Written by Bruce Smith.
If you look only at websites and social media, you might think every school, learning center, daycare, unschooler, homeschooler, and educational consultant is a staunch advocate of child-centered learning. Even the most conventional schools, it seems, pay lip service to empowering young people for the emerging challenges of the Information, Digital, Post-Industrial, or whatever Age is now upon us.
Fortunately, actual Self-Directed Education is thriving. More and more people are coming to know the power and flexibility of letting young people learn the way our species evolved: relying on their innate curiosity and drive to explore and engage meaningfully with the world. What’s more, within the world of Self-Directed Education there is a variety of approaches. This makes sense, really, given that self-direction implies a diversity of individual beliefs and preferences, but it means you have to dig a little deeper to get a sense of what self-direction entails.
I’ve been associated with Sudbury schooling since the 1990s (it’s been around since the ‘60s), and so I’d like to take this opportunity to share a glimpse into Self-Directed Education from a Sudbury perspective. In a nutshell, Sudbury involves self-directed learning in mixed-age, democratically run settings. No other approach I’ve seen is more agenda-free in letting young people decide how to spend their time, and I can’t imagine offering them more influence on the workings of their learning environment. In both respects, Sudbury places a faith in people’s capacity not colored by their age.
Honoring all interests means not valuing some pursuits over others, neither shunning some as frivolous or worse (say, screen time), nor upholding others as superior (say, progressive causes). With Sudbury, trusting young people to find their own way—to discern and construct their own values, meaning, and purposes—is qualified only by the value of coexistence in a community that respects everyone’s autonomy.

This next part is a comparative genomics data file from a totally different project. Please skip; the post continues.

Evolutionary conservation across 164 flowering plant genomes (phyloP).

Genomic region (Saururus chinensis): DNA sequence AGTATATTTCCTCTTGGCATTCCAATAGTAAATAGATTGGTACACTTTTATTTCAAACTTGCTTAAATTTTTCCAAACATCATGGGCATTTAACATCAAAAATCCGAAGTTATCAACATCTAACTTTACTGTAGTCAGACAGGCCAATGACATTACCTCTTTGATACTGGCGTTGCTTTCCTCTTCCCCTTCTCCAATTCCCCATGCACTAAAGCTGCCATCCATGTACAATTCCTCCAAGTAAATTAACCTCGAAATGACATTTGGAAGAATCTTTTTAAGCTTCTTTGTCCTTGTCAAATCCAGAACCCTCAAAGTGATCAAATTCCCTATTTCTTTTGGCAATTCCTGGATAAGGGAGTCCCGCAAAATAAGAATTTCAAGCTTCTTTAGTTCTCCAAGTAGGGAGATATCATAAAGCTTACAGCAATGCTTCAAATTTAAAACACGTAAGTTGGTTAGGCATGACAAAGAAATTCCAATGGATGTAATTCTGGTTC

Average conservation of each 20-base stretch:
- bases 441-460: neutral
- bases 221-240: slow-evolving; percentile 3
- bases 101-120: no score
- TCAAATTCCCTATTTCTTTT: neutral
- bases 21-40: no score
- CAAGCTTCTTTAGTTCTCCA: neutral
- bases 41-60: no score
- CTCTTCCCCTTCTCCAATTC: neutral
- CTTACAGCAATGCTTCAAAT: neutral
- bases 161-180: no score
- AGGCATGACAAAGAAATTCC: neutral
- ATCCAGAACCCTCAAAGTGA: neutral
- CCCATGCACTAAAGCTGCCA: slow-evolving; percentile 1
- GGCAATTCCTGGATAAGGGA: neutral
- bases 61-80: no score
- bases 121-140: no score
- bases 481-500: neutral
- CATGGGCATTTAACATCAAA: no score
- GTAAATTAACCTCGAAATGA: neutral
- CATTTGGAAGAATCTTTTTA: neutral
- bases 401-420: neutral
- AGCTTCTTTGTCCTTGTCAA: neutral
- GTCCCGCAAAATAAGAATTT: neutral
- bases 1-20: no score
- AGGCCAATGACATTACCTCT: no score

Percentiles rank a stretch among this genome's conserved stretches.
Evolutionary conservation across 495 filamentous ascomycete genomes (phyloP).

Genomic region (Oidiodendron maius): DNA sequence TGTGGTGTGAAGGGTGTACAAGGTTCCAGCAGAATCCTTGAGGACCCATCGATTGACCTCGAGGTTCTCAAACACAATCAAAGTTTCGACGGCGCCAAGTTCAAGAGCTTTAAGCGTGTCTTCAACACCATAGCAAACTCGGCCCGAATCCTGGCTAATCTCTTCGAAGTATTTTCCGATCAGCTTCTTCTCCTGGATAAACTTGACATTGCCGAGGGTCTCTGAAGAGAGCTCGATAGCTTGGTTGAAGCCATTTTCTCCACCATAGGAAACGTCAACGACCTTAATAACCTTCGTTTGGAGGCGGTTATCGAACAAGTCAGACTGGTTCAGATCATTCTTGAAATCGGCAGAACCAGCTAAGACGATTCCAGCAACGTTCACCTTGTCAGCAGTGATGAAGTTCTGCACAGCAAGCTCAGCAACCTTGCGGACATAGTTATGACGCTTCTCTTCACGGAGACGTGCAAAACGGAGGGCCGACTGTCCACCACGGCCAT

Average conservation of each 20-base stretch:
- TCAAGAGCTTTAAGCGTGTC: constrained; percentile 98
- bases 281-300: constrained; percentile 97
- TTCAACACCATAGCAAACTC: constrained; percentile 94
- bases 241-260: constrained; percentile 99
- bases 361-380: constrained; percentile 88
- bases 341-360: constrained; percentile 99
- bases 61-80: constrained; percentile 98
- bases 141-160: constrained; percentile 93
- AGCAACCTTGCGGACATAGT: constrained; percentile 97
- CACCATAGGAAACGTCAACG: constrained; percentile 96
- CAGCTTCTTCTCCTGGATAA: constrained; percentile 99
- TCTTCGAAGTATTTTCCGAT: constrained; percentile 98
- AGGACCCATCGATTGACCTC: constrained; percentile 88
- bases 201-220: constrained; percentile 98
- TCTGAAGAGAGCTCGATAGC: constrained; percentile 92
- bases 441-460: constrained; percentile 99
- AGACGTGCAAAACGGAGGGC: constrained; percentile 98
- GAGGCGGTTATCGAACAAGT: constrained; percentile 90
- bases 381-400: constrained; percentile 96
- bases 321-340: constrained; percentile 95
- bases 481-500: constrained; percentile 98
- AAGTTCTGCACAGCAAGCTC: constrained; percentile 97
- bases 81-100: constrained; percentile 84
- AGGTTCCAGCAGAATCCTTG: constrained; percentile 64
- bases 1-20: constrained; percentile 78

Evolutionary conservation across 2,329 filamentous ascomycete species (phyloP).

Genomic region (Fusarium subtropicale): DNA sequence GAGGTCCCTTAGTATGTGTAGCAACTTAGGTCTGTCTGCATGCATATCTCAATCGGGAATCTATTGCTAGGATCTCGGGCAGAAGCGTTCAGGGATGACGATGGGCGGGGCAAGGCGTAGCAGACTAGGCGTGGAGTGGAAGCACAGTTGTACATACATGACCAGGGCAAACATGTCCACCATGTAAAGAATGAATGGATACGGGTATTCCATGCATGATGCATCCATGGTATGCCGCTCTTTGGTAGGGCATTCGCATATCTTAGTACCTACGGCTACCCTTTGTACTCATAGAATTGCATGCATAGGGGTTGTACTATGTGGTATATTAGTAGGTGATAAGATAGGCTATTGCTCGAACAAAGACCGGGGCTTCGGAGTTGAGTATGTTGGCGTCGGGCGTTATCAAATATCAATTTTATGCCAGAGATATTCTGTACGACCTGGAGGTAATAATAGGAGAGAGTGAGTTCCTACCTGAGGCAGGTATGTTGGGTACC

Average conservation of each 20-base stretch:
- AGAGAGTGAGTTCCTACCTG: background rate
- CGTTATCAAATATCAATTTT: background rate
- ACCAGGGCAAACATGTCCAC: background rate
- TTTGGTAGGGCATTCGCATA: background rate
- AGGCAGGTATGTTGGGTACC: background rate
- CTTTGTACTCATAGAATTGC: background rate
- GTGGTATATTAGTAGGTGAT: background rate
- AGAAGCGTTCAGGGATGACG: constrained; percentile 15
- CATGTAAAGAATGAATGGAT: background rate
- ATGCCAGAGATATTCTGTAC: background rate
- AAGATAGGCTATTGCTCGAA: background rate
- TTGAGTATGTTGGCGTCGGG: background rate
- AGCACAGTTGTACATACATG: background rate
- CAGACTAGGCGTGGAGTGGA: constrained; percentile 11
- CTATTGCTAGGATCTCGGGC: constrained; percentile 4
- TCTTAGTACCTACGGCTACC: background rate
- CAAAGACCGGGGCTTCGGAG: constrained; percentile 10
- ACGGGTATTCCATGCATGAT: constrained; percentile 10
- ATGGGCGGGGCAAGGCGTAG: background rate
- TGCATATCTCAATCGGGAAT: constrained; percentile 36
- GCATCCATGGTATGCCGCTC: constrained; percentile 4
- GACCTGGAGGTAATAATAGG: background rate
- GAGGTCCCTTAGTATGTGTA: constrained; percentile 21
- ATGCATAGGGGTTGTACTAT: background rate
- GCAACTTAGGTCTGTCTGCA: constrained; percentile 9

This intersection of the personal and the social is critically important. I think many self-directed learners face the misperception that freedom equals license, that letting people choose for themselves means neglecting important truths, skills, or values.
The value of Sudbury stems from this interplay of autonomy and community. A common rule at Sudbury schools holds everyone responsible for the general welfare, through actions that contribute to preserving an atmosphere of freedom, respect, fairness, trust, and order. (So much for unbridled individualism.) We know people as young as four or five are capable of making significant decisions and living with the consequences—we know, because we’ve seen it countless times over the past five decades.
This means that we don’t limit participation in school management (including making and enforcing rules, spending the school’s money, and hiring) out of a belief that young people can’t or won’t take part in it, or that the adults will just run things anyway (so why maintain the appearance of empowerment?). Rather, Sudbury offers them full membership in their own community, a place where they can deeply experiment and practice with what it means to be who they are as part of something larger than themselves, in ways not always feasible or appropriate elsewhere.
Self-directed learning in self-governed schools offering both a family feel and full autonomy—that might be another another way to express the Sudbury essence. I wouldn’t presume to tell anyone what approach is best for them, but after all I’ve seen, I do feel confident in stating that Sudbury offers a uniquely beneficial approach to Self-Directed Education.